Canada is unlikely to lift visa obligations for Czechs next month, according to the Czech foreign minister, Cyril Svoboda. His Canadian counterpart, Peter MacKay, was due to announce the step on a visit to Prague in June, but Mr Svoboda said the trip had been cancelled. He said, however, that the Canadian government would continue to discuss the issue. During a recent visit to Canada, Mr Svoboda said Prague would take reciprocal measures unless Ottawa lifted its visa restrictions.
The Czech football players Rudolf Skacel, Roman Bednar and Michal Pospisil are celebrating helping their Scottish club Hearts qualify for the Champions League. The three were in action on Wednesday as Hearts beat Aberdeen to secure second place in the Scottish Premier League and reach the prestigious competition for the first time. Skacel is Hearts' top scorer this season with 16 goals.
The minister of agriculture, Jan Mladek, does not have a "confidential" category security clearance, after having an application refused by the National Security Office five years ago, Mlada fronta Dnes reported on Thursday. No official reason has been given, but the daily suggests Mr Mladek, a deputy finance minister in 2001, had contacts with Russian businessmen who Czech intelligence had under surveillance. He resigned from the post after the vetting rejection and kept it secret, the paper said.
A Czech government delegation is to leave for Seoul, South Korea, on May 15th to sign a one billion euro contract with the South Korean car maker Hyundai which is to build a car plant in the Czech Republic. Hyundai Motor officials confirmed earlier this week that the project would go ahead despite the fact that the company's chairman is embroiled in an embezzlement scandal. A ceremony to mark the beginning of construction at the Nosovice plant, in the northeast of the Czech Republic, has been postponed indefinitely.
The European arrest warrant continues to be valid in the Czech Republic after the Constitutional Court on Wednesday rejected a proposal by opposition Civic Democrats to abolish related provisions in the penal code. They claimed that the European arrest warrant contravenes the Charter of Fundamental Rights and Freedoms and "interferes with the foundations of the law-abiding state". The arrest warrant makes it possible to extradite Czech citizens abroad for criminal prosecution which, the court said, is not anti-constitutional. Judge Frantisek Duchon said that Czech citizens had to "accept a certain portion of responsibility" while benefiting from EU membership.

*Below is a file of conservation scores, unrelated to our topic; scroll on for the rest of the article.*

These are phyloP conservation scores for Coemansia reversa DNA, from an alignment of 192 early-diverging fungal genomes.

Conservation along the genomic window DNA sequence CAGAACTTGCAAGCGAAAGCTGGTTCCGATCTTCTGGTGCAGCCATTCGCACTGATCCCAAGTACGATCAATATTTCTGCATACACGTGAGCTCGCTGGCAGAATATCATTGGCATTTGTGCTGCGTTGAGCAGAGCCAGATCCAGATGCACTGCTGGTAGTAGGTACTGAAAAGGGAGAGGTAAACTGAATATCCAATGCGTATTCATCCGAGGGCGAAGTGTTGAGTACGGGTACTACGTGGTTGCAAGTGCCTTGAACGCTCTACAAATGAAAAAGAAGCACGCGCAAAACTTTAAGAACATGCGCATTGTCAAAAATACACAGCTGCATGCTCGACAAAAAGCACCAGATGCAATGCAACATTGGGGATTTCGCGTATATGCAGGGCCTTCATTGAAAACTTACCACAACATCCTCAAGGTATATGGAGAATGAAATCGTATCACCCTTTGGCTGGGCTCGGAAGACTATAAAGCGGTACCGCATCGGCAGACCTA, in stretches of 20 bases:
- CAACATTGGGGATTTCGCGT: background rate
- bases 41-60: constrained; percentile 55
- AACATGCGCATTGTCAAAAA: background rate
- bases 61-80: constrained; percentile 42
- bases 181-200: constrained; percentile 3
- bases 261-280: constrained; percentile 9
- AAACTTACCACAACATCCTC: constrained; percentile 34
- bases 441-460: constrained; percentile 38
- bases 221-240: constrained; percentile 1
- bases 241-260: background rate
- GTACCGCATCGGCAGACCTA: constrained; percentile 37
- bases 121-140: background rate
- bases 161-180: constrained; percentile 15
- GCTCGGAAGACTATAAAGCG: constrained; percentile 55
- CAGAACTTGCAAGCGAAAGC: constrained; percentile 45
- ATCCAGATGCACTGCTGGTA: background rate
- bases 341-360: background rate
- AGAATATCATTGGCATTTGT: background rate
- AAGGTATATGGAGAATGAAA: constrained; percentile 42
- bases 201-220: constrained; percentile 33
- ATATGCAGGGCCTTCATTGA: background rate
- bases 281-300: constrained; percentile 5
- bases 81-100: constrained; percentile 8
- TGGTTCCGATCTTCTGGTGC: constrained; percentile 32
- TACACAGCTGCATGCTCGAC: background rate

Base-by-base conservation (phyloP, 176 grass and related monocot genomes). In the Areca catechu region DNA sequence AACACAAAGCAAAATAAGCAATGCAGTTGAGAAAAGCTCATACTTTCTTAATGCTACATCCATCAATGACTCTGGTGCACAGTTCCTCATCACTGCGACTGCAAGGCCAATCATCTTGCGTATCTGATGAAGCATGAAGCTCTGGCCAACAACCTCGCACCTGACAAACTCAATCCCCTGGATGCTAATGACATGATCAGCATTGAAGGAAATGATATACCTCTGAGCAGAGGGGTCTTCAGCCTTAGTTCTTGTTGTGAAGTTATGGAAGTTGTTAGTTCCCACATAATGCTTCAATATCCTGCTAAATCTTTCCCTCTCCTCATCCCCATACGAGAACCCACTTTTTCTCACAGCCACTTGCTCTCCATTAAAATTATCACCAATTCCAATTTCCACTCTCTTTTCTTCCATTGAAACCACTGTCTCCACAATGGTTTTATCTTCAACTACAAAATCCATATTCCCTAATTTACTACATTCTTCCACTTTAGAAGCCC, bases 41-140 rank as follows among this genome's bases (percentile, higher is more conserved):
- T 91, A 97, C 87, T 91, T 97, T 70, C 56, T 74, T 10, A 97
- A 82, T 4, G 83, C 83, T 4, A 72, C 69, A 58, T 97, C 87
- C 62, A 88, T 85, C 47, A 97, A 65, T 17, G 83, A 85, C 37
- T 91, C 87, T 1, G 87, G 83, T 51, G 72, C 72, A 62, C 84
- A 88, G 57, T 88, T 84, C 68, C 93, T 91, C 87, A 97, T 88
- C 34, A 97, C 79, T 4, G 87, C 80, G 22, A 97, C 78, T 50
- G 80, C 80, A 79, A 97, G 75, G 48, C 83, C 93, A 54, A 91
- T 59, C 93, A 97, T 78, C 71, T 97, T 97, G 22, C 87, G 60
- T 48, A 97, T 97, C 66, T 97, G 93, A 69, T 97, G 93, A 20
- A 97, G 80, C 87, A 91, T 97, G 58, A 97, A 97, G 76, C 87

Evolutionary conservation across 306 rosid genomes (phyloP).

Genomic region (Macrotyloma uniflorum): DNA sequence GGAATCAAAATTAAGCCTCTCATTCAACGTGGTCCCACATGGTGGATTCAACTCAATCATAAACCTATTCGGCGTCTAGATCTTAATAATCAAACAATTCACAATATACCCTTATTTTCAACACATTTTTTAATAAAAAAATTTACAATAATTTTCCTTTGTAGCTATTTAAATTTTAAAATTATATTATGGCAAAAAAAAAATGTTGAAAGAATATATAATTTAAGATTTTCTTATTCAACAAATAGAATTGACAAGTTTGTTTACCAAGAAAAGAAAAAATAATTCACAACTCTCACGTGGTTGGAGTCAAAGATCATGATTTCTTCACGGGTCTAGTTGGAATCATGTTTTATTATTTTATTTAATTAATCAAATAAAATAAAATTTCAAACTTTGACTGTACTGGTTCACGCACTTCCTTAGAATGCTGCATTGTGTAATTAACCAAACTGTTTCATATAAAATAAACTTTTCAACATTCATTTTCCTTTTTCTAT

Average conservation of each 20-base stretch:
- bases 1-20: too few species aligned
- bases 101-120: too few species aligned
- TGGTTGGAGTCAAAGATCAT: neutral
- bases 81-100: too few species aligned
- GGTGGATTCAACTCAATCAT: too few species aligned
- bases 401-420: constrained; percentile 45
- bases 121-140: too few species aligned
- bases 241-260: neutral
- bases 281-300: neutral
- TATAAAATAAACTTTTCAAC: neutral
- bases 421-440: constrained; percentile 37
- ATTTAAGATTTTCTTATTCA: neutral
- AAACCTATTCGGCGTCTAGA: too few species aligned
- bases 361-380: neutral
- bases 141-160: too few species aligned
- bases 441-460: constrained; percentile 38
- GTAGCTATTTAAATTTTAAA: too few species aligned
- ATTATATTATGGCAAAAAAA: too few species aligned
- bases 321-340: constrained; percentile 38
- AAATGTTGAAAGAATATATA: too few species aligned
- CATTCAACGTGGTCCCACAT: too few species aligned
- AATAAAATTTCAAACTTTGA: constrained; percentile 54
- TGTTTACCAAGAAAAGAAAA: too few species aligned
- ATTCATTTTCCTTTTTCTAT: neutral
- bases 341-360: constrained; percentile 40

The European Union has criticised the Czech Republic in a recent report for sending Roma children to special schools for those with learning difficulties. The European Monitoring Centre on Racism and Xenophobia (EUMC) said that the Czech along with the Slovak and Hungarian governments must do more for the children's integration and for ensuring equal access to education. The report calls on countries to include more information on Romany culture and history in text books. Some 250,000 Roma live in the Czech Republic according to unofficial data but out of 25,000 Romany juveniles only 6 percent are said to study at secondary schools.
The police officer who allegedly beat up a government human rights official on Monday has been suspended pending the outcome of an investigation. Katerina Jacques, a senior official from the government's human rights section, and Green party politician, was demonstrating against a neo-Nazi gathering in Prague. She says she was thrown to the ground, kicked and beaten with a truncheon before being handcuffed and taken away for questioning. The Prime Minister has sharply criticized the police action, saying such behaviour was inexcusable and the officer responsible should be sacked. Both the interior minister Frantisek Bublan and the police president Vladislav Husak have said they consider the use of force against Jacques inappropriate and have promised a thorough investigation.
Customs officials in the Most region of North West Bohemia have uncovered a stock of illegally produced alcoholic spirits during an inspection of three locations around the area. A production line of around 8,500 litres of barrelled spirits and over 11,500 unlicensed bottles of liquor worth around 3 million crowns (more than 130,000 dollars) were discovered, a Customs Department spokesman revealed. Two suspects were also detained during the operation, and, if convicted, could face up to 12 years in prison. An investigation is now underway.
President Vaclav Klaus has criticised negative campaigning ahead of the June parliamentary elections. He said that what was happening had never been the case in the past, that it is dishonest and could mislead voters. His comments came in response to a student's query regarding the billboard posters of the ruling Social Democrats which parody the opposition Civic Democrats slogan "ODS plus" with one which reads "ODS minus", as he visited a Prague secondary school on Wednesday. President Klaus said that a negative campaign is outrageous and questioned why it is not punishable. The right-of-centre Civic Democrats have also reacted to the approach, calling it "deplorable".
Archaeologists unearth seven graves dating back to Great Moravian Empire
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